Trending Tech Terms: 7 Phrases and Acronyms to Know in 2018
Young Entrepreneur Council (YEC) is an invite-only organization comprised of the world’s most promising young entrepreneurs. In partnership with Citi, YEC recently launched BusinessCollective, a free virtual mentorship program that helps millions of entrepreneurs start and grow businesses.
This article was originally posted on Verge
1. Tap into the Gig Economy
With the gig economy on the rise there are multiple avenues on how to make some side cash. Working for companies like Uber or GrubHub, for instance, will bring in extra cash along with the flexibility of working when you want. I’ve picked up some cool gigs like bartending weddings, being an event captain at the BCS College Football Semi-final, and proofreading a start-up business plan.
2. Teach an Online Course
Teach others some of your unique skill sets or insights. Identify what you’re really good at and put together a course to help others get good at it too. It could be a skill to perform certain tasks better — such as Facebook ads, sewing, etc. — or it could be based on an insight that you’ve gained from your experience that most people are unlikely to know, such as how to get upgraded in first class.
3. Do Consulting Work
Typically most entrepreneurs have at least one primary area of expertise, among other skills. Use this area of expertise to get small consulting contracts on Upwork, Craigslist, Freelancer.com, and through your own personal and professional networks. A few small consulting contracts can keep the money coming in without distracting you while you focus primarily on your new startup.
4. Coordinate Valuable Events for People to Connect
When I was growing my first business in the credit card processing space, I started throwing monthly events to help people make friends and business contacts. I did it because I love to connect people and I know relationships are so important. I charged a nominal fee of -20 and then, by accident, started attracting sponsors and hundreds of people to each event. Six figures resulted on the side.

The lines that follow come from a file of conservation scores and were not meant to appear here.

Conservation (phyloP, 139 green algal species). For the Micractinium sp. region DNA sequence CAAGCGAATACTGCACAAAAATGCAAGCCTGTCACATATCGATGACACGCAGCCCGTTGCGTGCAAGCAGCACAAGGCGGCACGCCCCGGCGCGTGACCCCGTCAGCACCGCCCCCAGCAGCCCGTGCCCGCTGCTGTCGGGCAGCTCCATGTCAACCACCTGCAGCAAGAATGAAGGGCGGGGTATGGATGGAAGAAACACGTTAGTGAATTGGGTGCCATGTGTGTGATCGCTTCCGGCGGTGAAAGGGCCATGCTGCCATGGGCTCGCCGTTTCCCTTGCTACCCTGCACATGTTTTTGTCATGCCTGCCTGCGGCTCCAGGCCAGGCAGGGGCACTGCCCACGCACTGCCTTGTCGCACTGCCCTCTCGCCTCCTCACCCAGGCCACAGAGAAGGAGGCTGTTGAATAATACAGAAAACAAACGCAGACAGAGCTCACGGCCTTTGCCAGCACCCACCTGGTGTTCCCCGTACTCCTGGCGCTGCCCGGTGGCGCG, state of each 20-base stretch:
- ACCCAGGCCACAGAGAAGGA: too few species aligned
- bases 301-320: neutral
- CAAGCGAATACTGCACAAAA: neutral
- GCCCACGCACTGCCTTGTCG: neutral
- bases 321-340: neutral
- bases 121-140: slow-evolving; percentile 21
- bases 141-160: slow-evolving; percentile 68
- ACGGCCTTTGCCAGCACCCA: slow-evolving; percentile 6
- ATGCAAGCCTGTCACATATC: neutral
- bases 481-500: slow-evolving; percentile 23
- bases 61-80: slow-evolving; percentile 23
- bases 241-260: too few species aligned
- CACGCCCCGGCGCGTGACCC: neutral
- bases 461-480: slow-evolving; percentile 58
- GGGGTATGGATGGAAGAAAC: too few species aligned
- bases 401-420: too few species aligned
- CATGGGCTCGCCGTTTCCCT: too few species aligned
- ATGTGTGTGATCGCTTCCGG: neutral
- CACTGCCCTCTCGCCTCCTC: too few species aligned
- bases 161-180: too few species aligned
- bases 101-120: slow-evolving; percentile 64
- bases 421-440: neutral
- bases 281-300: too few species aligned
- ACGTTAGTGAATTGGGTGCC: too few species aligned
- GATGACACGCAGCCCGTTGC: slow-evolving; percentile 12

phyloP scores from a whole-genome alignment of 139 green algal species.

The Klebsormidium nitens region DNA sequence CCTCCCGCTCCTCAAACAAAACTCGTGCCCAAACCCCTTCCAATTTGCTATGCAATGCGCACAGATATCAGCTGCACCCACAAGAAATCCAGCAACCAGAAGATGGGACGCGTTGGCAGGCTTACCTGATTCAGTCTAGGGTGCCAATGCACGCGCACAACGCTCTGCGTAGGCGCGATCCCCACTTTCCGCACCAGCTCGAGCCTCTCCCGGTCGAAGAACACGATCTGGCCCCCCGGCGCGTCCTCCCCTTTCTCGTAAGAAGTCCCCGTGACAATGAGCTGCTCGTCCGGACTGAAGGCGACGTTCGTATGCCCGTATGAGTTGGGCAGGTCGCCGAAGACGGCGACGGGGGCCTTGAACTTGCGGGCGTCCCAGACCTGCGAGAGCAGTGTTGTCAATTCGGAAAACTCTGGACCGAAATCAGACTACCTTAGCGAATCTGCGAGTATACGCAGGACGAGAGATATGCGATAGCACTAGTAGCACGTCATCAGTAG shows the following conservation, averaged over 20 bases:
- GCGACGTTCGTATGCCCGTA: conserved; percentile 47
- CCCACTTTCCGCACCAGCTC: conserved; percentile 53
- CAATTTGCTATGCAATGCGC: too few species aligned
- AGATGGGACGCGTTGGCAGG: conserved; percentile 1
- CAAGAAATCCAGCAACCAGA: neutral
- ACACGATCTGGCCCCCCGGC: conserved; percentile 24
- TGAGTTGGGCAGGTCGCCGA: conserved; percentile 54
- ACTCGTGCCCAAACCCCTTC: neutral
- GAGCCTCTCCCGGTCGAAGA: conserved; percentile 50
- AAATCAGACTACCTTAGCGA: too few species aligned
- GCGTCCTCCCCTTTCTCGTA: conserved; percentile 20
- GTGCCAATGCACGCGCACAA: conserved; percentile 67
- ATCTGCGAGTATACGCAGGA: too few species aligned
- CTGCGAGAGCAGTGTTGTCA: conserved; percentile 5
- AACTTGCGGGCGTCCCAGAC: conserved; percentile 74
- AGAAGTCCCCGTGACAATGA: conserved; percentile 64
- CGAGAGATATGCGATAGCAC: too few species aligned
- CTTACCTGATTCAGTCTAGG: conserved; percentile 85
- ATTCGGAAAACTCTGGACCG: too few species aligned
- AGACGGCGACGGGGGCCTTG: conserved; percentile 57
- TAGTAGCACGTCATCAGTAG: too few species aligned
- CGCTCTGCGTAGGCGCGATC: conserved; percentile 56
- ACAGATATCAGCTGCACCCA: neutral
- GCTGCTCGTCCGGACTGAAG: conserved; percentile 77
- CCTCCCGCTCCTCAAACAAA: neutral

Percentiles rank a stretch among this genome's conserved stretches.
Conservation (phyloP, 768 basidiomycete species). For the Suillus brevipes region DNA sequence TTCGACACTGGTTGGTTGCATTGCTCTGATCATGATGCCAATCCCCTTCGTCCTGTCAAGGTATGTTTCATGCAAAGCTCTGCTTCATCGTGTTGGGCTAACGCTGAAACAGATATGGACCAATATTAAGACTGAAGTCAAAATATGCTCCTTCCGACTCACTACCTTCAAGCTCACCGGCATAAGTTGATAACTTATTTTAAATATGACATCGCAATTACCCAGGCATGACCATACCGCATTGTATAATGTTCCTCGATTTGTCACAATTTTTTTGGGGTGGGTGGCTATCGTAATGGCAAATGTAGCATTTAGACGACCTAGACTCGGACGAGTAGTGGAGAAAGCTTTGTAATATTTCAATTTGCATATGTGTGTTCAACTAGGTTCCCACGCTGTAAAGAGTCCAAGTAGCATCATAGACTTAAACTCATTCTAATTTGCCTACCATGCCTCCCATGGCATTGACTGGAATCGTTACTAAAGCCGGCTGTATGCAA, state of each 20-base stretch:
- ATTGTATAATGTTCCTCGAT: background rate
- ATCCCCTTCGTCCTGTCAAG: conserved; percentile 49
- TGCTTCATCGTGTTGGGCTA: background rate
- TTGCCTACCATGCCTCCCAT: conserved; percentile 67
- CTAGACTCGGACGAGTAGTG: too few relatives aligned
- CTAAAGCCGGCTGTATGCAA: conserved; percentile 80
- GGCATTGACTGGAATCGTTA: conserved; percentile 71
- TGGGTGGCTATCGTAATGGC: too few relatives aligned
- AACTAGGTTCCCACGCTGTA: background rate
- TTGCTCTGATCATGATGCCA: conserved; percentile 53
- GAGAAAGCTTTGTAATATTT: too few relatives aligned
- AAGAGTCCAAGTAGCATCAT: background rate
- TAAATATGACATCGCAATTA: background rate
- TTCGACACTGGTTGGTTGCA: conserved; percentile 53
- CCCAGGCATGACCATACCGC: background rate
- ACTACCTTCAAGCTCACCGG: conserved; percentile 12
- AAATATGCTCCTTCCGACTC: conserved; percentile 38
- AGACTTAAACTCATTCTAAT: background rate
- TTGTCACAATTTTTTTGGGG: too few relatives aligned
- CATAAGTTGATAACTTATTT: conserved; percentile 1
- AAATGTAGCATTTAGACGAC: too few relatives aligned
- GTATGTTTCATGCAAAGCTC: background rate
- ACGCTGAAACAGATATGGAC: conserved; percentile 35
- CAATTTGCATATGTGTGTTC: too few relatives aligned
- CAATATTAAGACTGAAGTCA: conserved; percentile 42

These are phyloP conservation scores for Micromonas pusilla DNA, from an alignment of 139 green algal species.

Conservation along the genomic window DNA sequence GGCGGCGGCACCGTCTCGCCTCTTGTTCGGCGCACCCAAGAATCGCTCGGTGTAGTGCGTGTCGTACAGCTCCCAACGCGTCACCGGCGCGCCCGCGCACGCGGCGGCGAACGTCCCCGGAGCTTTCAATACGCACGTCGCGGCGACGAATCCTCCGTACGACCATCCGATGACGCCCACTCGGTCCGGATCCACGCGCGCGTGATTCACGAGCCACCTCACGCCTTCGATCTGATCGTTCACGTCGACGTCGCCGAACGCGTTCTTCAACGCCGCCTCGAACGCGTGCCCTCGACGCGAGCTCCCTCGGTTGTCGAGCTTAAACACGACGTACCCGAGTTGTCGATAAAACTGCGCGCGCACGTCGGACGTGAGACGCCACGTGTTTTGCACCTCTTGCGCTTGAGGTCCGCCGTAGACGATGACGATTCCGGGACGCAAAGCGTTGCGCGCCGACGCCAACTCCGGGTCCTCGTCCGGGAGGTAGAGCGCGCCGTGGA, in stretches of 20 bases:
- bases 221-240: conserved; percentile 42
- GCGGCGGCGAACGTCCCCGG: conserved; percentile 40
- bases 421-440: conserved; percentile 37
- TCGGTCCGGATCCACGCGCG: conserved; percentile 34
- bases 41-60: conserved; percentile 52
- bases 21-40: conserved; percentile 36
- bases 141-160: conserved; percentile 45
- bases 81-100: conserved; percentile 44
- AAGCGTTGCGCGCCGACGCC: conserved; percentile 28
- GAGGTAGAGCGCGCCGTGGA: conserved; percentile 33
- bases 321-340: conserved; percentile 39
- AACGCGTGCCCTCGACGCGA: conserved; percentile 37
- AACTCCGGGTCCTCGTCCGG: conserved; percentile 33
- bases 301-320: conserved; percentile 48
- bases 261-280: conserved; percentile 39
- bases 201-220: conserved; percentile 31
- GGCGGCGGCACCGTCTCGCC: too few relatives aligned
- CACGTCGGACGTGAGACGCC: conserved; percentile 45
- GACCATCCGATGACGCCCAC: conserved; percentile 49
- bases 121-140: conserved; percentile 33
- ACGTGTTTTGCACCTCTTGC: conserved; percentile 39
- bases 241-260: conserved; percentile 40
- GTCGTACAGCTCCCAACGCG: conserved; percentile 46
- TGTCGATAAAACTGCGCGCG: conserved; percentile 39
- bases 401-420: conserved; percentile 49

5. Use Google Ads
Google Ads don’t generate a ton of money, but it can be a consistent revenue resource. It can also be partnered with your small business website, so you can track and monitor it as you grow your business, making it easier to achieve modest success.
6. Leverage Your Hobbies
I have put my hobbies to work to make money, selling items I make or repair on Craigslist and eBay, or through apps that let me market my hobby items to locals that might be interested in what I make. Anyone can do this with what they like to spend time doing, from photography and artwork to crafts and furniture.
7. Get A Door-to-Door Sales Job
We kept our jobs as door-to-door cable salesmen for 10 months after launch. While it was hardly a fun job, it allowed us to set our own schedules, which meant freedom to revolve our day jobs around our new business. It also gave us sufficient income to bootstrap without going into debt. Depending on the opportunity, door-to-door sales can be a great way to support yourself while taking the leap.
8. Stay Part-Time at Your Job
As you ramp up your startup company doesn’t necessarily mean that you have to leave your previous work or devote full-time effort. At the end of the day, you still have bills to pay. In my experience, I stayed on as a part-time contractor for the company I was employed, which helped me fund my personal needs and also a bit of the start up company.
9. Sell a Niche Product That’s in High Demand
Selling a commodity with a need that essentially sells itself is easier than you think! As an Internet marketer, I’ve discovered items no one ever thinks of selling, yet use on a daily basis. By finding a niche product and building an attractive website with precision optimization, you can build capital for your start-up easily.
10. Participate in User Research
There are great opportunities to make money on the side by participating in user research and offering your experience to test a new product. Sites like Respondent.io and UserTesting.com can connect you with surveys and phone interviews that are relevant to your background that can have some serious payouts without too much of a time commitment.
11. Wait Tables
I’ve waited tables for many years while working on my early startup days. Being a waiter gives you the flexibility of working at odd hours, for short lengths of time and making good money. Making some extra cash on the side while you are starting a business will help reduce the level of stress while your business is not producing. Being a server affords you the flexibility to tend to your startup.
12. Create Affiliate Marketing
I have been doing affiliate marketing, so I realize that you can make good money with it. If you have a passion for generating content or advertising, it is a no-brainer. Pick a niche that you enjoy writing or making videos about, and make a blog or social media page centered around it. You will be surprised how quickly and easily you can make some good extra money.
13. Look into Online Freelancing
This works best if you already have technical skills. But there is still lots of freelancing work available, from web design and WordPress work, to social media and writing jobs.